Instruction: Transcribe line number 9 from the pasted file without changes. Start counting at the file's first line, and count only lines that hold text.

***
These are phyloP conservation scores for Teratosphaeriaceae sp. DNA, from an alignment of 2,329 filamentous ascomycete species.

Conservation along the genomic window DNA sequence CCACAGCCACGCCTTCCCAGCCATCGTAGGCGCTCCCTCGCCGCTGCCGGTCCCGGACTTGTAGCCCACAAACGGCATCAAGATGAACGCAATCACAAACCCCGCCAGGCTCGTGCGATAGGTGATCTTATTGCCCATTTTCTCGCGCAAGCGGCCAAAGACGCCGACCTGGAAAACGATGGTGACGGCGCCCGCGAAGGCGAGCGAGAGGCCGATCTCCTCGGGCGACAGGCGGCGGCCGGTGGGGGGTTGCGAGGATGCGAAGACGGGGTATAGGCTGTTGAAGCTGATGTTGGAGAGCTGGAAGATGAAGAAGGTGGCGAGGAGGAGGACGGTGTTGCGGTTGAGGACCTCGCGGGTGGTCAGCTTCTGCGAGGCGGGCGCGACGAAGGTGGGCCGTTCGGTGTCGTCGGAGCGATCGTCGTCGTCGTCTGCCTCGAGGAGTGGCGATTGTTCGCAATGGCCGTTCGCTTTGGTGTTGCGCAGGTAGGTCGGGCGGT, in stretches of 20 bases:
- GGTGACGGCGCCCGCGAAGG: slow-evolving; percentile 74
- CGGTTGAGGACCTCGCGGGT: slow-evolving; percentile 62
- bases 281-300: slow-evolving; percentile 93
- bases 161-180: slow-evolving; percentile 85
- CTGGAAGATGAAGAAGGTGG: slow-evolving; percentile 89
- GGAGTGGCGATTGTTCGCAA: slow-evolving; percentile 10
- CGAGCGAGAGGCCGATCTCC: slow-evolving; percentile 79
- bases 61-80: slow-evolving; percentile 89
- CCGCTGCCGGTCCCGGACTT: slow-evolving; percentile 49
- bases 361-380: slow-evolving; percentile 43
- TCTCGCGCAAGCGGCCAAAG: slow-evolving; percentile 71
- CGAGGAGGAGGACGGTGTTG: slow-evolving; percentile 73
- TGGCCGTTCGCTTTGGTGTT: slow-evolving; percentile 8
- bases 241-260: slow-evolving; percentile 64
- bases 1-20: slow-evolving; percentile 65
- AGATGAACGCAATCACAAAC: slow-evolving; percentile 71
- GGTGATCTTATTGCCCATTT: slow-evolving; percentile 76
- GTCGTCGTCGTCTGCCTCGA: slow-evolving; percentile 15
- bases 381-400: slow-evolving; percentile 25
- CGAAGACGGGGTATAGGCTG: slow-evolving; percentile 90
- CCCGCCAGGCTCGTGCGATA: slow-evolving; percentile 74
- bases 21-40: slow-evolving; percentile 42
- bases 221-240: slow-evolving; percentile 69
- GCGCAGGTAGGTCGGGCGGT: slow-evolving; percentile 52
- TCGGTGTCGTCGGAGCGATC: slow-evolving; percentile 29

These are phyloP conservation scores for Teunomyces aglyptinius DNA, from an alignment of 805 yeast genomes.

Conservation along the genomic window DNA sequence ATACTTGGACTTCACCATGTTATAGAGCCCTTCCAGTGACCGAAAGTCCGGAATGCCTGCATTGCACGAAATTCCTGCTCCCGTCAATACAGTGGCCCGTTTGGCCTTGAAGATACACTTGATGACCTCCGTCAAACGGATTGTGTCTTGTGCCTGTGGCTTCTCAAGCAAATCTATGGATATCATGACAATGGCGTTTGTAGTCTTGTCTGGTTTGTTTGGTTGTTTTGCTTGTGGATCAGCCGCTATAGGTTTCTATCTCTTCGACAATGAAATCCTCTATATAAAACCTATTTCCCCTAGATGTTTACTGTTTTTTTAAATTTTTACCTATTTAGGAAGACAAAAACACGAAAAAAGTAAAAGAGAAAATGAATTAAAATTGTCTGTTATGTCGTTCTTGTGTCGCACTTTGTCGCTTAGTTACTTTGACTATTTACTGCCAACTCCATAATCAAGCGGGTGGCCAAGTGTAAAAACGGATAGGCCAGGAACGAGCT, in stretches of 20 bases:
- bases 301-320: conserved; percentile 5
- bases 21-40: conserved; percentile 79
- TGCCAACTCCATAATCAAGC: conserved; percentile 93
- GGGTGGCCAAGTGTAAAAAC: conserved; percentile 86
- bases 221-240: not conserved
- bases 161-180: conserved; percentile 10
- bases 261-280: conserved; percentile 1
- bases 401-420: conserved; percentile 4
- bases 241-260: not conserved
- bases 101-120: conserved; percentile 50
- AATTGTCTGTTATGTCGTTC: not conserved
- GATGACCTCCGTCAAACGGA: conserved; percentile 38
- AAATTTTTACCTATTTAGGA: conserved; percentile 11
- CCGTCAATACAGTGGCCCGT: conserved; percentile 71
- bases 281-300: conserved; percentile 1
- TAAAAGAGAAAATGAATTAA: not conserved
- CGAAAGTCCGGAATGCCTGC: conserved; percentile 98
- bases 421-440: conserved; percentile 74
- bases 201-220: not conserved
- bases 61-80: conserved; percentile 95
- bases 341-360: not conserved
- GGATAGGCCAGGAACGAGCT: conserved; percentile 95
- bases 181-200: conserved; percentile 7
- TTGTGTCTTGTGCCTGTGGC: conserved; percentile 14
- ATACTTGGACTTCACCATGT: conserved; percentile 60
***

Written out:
- CGAGCGAGAGGCCGATCTCC: slow-evolving; percentile 79